That video is gut wrenching. Were you even able to watch its entirety? The part that hurts me the most is seeing the little girl asking "Why won't Mommy and Daddy wake up?" and the little infant with an empty stare while emergency personnel frantically check for a pulse because I see in them my two nieces, ages 8 months and 6 years, who lost their mother when my sister Rachel passed away suddenly 8 months ago.
The accident depicted was caused by a teenaged girl texting while driving. So how could I possibly still oppose a legal restriction against texting while driving? There are many reasons, but let me discuss three of them:
1. Such a ban can not be well enforced.
2. "Texting" isn't the cause of accidents.
3. I have a better idea to handle the issue.
For the sake of discussion, let us consider HB 1279 which passed in the Indiana House yesterday (02 FEB 10). You should click that link to get more details on the specifics and definitions, but this is the main part of the bill:
A person may not use a telecommunications device to transmit a text message or electronic mail message while operating a moving motor vehicle unless the device is used in conjunction with hands free or voice operated technology.
Law enforcement officers (LEOs) have no legal way of determining if you are texting.
In Indiana, using your wireless phone to make phone calls while driving is not illegal. In fact, Indiana does not even have a hands-free law regarding placing calls. Neither is there any restriction on using the GPS, music player, camera, or even game features that most modern phones include. These facts demonstrate that there are legal reasons to be looking at your phone and pressing buttons (or touching the screen) while driving.
So, a LEO may visually observe you pushing buttons on your phone while driving, but this is not sufficient to pull you over under the proposed law. This is different from Indiana's "Seat Belt Law" which specifically allows LEOs to stop a driver under Indiana Code 9-19-10-3.1.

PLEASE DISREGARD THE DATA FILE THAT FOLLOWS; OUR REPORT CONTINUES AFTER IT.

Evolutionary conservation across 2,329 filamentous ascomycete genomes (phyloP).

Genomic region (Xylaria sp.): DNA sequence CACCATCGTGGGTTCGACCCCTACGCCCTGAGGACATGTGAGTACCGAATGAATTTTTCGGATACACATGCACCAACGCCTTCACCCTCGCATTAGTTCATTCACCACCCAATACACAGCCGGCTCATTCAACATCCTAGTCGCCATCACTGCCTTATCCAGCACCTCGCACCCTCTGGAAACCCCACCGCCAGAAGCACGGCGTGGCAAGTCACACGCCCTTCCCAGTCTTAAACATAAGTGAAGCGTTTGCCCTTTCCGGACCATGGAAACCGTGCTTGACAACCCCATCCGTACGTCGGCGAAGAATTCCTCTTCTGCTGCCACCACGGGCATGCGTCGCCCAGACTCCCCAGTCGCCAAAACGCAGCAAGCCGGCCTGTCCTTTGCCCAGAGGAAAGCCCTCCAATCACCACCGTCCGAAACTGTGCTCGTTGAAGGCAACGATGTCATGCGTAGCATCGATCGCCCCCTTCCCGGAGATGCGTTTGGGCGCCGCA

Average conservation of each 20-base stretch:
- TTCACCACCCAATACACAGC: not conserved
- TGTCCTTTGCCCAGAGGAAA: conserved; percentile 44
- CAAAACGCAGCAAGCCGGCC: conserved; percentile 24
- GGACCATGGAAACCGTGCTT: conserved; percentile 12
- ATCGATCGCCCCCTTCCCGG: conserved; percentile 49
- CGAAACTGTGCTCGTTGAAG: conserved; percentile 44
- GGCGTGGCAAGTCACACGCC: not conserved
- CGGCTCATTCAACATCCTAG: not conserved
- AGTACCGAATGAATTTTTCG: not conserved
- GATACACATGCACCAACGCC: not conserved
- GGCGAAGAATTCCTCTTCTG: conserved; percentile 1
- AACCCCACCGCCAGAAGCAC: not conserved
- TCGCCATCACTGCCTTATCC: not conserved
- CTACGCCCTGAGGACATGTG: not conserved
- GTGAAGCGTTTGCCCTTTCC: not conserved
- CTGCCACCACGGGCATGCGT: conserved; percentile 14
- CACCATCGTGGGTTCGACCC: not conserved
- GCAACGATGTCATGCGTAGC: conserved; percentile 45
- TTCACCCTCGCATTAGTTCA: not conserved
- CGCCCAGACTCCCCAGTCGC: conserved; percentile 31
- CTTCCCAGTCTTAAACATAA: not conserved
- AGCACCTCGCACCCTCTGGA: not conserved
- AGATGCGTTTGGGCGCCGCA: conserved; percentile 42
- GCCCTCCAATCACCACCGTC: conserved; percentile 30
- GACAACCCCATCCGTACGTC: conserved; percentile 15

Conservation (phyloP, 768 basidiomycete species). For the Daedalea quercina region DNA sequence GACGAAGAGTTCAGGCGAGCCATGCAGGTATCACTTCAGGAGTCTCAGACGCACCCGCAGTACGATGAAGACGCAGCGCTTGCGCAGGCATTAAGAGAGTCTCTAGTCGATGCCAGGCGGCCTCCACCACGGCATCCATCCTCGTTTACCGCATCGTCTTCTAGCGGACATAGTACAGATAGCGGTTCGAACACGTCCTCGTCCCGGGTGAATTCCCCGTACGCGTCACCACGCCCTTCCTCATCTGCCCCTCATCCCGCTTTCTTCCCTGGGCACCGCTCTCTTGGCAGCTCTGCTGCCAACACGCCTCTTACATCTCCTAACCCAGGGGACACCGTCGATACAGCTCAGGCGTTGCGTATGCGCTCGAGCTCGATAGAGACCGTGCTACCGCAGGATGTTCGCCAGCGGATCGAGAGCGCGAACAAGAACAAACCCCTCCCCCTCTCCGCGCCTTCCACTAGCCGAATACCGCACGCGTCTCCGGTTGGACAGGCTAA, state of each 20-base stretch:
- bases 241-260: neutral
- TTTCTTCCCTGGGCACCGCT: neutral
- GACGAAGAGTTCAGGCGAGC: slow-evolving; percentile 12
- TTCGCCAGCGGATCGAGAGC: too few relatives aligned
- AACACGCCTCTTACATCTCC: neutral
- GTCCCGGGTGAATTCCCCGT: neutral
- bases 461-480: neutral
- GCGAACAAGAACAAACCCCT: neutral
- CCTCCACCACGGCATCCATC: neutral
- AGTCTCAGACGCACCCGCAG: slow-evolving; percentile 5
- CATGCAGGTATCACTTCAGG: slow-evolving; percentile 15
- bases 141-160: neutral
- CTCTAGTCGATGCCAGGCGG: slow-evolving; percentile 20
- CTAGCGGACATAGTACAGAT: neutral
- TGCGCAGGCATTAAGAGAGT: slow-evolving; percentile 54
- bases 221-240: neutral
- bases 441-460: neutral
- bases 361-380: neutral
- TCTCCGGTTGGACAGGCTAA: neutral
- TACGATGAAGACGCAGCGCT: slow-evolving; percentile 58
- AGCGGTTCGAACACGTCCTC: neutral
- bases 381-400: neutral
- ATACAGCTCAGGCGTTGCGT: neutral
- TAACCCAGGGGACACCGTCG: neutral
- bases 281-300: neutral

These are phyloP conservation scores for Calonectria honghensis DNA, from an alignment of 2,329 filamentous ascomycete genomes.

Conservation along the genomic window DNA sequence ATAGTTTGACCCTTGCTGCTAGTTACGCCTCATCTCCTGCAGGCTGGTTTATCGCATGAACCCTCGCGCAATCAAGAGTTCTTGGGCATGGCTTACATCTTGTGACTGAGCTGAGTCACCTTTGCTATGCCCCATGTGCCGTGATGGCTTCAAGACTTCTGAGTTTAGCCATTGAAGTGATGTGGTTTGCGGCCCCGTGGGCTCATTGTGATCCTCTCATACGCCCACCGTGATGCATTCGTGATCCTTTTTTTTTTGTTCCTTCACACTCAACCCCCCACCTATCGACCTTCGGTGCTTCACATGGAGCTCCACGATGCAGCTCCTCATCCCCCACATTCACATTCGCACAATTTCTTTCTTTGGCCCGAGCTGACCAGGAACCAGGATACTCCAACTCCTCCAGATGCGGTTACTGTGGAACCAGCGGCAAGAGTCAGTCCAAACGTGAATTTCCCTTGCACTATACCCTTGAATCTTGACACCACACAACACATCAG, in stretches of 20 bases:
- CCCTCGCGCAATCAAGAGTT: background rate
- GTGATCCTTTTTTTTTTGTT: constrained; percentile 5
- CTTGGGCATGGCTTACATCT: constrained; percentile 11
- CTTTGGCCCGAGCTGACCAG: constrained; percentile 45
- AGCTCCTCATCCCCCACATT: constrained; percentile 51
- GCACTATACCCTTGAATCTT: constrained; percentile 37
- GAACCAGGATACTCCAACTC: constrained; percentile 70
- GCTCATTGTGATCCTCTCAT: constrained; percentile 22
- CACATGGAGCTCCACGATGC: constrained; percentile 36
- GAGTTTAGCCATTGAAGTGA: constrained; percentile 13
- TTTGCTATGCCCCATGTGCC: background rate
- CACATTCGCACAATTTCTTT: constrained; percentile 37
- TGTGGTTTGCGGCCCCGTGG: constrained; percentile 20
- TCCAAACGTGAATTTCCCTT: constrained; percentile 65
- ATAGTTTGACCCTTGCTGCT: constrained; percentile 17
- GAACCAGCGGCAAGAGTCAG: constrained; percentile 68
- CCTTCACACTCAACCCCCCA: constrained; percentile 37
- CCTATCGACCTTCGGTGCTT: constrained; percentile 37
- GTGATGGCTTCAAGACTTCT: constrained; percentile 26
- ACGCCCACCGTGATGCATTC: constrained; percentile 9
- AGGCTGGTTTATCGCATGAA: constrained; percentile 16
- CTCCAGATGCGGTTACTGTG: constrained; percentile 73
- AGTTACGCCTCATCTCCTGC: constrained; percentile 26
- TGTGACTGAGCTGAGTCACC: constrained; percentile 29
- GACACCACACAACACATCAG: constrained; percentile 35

Suppose that you have already been pulled over. A LEO may very well want to find out if you were in violation of the "Texting While Driving Law", but he cannot. If the officer asks you if you were texting, the Constitution of the United States protects you from answering. If the officer asks (or even "orders") you to produce your phone for inspection, the same Constitution protects you from unreasonable search and seizure without 1) a warrant or 2) probable cause.
There are two very important things to remember. The first is that under United States law, the exercise of your Fifth Amendment right is not an admission of guilt and cannot be used as such. The second is that, since there are legal reasons to be pushing buttons (or touching the screen) of a phone, the fact that you were doing so does not provide probable cause for a search or seizure of your phone, and neither does refusing to tell the LEO if you were texting develop probable cause.